I've been reflecting on an interesting talk I attended at the IoE two months ago by Professor Rob Cuthbert called "Failing the Challenge of Institutional Evaluation: how and why managerialism flourishes". The talk and the discussion did miss an important point, alas...
An interesting anecdote was shared of a university with overall NSS scores not statistically significantly different from the norm. So instead of targeting the headline figure directly and cascading it aggressively down to the front line, they looked at the detailed responses and reviewed their practices in a considered way. Over the next few years the scores went up. But a few years later response was changed and ran using the management by objectives playbook - scores then back went down to where they were...
But this not just an HE issue - it illustrates the point that MBO can be dangerous.
Of course academics who can't teach shouldn't expect to be paid, but the vast majority want to do a good job. Interestingly there was the usual hand-wringing about managerialism in the discussion, but no concrete discussion of what an alternative would look like (apart from allowing academics to do as they please - quelle surprise?).
One name that was not mentioned was Deming - I guess engineering management isn't really in line with the overabundance of postmodernist or Marxist analyses of university management in the literature. To illustrate, the above situation could easily be retold in terms of his Red Bead Experiment. His proposal in essence is that the system of work determines most of the performance, so measurement is best used to understand how the system can be improved rather than aimed at exhorting the workforce to work harder/smarter/faster.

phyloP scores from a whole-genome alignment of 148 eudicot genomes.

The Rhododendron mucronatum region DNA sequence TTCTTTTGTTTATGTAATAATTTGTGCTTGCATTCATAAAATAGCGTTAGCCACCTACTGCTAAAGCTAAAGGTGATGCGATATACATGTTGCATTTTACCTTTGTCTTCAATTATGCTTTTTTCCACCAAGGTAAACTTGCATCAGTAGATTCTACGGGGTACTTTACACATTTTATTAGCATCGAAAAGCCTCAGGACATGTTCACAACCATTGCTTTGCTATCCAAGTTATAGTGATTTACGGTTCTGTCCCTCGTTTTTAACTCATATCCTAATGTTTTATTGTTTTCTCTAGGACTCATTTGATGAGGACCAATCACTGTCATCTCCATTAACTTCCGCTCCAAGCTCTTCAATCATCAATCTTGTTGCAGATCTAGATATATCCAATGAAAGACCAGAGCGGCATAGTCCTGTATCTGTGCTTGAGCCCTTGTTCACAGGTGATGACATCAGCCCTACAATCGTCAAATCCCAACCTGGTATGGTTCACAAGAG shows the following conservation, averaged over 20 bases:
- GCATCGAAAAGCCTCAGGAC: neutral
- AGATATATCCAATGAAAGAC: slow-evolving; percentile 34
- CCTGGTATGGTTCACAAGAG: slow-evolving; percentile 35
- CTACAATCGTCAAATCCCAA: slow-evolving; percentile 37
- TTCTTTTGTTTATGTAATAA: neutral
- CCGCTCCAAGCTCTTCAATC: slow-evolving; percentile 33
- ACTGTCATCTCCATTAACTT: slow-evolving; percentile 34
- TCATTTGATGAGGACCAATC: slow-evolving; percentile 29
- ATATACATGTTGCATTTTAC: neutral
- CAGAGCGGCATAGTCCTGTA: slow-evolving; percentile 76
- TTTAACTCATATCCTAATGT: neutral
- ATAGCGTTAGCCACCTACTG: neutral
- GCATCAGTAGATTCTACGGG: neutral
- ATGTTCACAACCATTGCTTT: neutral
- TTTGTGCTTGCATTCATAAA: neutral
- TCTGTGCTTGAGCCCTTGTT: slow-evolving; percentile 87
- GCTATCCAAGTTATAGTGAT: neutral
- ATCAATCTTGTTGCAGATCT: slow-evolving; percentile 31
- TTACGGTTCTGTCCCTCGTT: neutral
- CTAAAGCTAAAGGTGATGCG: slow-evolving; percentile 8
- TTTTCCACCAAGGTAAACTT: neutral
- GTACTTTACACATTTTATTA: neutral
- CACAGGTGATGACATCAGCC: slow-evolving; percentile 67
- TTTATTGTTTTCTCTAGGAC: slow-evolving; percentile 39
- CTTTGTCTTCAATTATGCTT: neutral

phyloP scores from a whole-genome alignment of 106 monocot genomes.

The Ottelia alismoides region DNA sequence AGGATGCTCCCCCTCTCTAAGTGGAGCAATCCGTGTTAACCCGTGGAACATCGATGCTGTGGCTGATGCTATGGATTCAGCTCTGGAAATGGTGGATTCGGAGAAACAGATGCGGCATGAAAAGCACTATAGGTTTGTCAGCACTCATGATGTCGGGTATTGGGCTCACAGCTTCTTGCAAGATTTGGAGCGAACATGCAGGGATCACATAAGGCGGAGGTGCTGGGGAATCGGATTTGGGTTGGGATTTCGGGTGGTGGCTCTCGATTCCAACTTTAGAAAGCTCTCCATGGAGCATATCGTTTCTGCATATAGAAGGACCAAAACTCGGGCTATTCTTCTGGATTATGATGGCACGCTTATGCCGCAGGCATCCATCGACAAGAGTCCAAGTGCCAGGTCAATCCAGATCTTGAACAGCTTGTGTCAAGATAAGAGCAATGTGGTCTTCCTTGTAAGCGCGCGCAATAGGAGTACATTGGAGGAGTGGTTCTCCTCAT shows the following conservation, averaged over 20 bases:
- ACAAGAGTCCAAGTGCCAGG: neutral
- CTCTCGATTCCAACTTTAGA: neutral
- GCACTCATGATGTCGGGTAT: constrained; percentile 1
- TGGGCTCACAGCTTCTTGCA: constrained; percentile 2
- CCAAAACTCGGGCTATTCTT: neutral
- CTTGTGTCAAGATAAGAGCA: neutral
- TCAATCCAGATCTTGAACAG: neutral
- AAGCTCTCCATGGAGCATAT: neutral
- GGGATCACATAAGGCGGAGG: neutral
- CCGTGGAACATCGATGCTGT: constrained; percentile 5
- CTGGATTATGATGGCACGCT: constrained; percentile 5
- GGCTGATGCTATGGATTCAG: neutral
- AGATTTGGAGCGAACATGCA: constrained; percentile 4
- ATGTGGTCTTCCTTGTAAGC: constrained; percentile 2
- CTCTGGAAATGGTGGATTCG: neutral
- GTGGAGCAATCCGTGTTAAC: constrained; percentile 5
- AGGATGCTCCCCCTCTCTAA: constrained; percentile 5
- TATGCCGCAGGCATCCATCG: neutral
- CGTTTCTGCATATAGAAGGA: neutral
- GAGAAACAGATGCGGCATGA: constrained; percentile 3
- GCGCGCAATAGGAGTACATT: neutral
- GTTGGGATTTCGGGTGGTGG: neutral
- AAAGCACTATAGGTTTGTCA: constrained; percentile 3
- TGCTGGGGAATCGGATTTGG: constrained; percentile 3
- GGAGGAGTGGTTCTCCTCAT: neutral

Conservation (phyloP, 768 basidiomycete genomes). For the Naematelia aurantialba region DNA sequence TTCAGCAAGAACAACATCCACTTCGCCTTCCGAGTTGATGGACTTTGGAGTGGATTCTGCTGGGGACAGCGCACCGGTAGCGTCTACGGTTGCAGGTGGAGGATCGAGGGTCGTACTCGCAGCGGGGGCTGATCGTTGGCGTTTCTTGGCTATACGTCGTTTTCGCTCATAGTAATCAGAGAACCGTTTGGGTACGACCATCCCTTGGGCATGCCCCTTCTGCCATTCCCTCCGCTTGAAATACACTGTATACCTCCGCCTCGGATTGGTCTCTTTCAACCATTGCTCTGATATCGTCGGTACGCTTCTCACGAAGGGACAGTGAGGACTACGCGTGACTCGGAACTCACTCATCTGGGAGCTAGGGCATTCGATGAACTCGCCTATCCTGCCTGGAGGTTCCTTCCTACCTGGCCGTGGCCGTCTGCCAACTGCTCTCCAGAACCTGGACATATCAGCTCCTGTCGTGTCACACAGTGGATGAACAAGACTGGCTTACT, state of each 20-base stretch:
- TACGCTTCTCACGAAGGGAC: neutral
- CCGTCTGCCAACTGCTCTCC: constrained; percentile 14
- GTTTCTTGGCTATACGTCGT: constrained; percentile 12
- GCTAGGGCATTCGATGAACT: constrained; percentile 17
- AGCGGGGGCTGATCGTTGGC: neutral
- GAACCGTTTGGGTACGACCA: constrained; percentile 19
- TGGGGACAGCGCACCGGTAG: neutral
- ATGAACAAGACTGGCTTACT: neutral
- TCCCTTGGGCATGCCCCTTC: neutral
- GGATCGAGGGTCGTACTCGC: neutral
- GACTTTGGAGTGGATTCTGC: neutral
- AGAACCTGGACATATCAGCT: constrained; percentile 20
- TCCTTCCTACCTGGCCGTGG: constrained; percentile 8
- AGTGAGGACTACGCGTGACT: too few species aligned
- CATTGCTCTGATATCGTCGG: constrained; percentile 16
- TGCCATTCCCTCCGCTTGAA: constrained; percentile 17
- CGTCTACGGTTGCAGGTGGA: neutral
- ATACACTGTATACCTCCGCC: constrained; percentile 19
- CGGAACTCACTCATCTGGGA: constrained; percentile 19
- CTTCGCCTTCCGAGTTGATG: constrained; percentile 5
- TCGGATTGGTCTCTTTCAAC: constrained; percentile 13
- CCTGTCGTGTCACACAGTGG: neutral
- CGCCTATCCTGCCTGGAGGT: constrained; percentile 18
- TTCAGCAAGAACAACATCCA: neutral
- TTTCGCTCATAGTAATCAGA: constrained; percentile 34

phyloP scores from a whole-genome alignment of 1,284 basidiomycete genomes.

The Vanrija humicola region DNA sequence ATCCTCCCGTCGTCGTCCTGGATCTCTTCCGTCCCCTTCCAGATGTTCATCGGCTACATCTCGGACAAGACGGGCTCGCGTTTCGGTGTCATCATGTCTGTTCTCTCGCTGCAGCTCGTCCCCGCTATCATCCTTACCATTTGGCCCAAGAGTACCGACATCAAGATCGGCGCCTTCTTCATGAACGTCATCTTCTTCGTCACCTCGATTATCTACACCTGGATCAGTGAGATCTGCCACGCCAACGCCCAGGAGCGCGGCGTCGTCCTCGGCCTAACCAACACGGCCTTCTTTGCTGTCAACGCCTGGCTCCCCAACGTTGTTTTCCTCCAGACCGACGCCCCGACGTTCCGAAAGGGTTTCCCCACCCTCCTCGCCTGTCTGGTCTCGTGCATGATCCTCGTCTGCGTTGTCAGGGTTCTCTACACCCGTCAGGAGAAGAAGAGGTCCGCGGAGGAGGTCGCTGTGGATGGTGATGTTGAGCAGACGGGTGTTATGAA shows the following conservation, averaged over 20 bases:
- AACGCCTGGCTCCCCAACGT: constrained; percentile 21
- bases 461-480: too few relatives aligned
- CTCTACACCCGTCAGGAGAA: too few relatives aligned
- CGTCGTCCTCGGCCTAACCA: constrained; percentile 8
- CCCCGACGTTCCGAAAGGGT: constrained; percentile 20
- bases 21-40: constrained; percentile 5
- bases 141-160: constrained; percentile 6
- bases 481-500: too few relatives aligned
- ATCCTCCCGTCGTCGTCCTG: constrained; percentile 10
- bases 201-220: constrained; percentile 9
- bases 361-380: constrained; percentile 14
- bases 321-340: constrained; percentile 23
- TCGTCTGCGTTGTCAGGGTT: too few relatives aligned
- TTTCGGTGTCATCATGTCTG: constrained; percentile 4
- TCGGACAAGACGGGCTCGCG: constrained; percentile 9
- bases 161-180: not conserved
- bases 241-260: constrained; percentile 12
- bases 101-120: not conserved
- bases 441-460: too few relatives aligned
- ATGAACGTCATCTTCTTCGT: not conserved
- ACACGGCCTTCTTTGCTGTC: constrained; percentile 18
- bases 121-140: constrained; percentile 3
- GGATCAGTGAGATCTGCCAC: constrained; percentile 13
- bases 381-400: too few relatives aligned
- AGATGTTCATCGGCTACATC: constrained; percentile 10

This applies to all sectors and arguably it is IMHO equally important in services as it is in manufacturing. For those interested in the debate between MBO and the more humanistic engineering management approach, Art Kleiner's 'Measures that Matter' article is an excellent introduction (albeit from an accounting viewpoint).
I close with by coining a new phrase: a 'metrics puppy' to describe the unthinking advocates of MBO. Those from the UK may have visions of the puppy that advertised toilet paper by chasing rolls of it with great energy. The blind chasing of measurements by making their transmission the object of management without understanding the work system is really no different - just not as cute.
PS. Posted using BlogPress from my iPad - so apologies if things go awry while I get used to it.